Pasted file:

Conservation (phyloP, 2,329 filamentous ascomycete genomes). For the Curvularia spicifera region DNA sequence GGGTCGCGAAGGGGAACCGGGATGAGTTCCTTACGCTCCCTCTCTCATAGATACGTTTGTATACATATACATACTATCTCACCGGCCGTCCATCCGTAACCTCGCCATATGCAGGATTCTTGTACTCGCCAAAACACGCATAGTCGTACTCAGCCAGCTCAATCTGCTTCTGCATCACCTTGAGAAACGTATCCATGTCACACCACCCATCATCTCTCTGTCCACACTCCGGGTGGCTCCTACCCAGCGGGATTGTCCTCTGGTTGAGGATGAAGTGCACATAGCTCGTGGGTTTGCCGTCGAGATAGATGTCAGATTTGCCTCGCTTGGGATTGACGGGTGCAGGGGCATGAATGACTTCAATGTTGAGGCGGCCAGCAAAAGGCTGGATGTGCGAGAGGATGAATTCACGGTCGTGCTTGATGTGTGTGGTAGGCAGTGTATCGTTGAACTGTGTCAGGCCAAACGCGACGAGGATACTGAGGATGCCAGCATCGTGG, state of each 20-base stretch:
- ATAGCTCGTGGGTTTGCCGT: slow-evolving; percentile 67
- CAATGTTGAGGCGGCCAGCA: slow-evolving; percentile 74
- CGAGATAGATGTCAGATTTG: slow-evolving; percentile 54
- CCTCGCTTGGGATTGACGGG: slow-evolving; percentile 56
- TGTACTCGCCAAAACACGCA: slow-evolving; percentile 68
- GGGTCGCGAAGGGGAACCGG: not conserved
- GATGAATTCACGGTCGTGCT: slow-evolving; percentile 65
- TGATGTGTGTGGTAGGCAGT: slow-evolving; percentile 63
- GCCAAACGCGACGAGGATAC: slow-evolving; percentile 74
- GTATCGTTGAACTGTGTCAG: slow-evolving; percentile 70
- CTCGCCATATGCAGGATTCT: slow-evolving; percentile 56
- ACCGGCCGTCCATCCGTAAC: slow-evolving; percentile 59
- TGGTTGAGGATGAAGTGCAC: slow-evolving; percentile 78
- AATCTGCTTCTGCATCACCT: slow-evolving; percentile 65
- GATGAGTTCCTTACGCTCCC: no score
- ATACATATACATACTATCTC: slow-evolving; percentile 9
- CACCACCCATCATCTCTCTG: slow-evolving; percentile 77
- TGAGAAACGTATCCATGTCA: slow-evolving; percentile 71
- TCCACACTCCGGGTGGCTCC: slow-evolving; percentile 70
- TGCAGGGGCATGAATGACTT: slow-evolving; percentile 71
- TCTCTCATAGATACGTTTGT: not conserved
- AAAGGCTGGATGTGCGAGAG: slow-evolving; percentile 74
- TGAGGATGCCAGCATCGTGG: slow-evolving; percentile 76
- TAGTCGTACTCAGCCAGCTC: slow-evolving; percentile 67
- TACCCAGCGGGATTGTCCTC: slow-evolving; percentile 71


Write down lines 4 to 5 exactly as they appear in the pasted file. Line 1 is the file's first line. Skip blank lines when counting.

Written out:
- CGAGATAGATGTCAGATTTG: slow-evolving; percentile 54
- CCTCGCTTGGGATTGACGGG: slow-evolving; percentile 56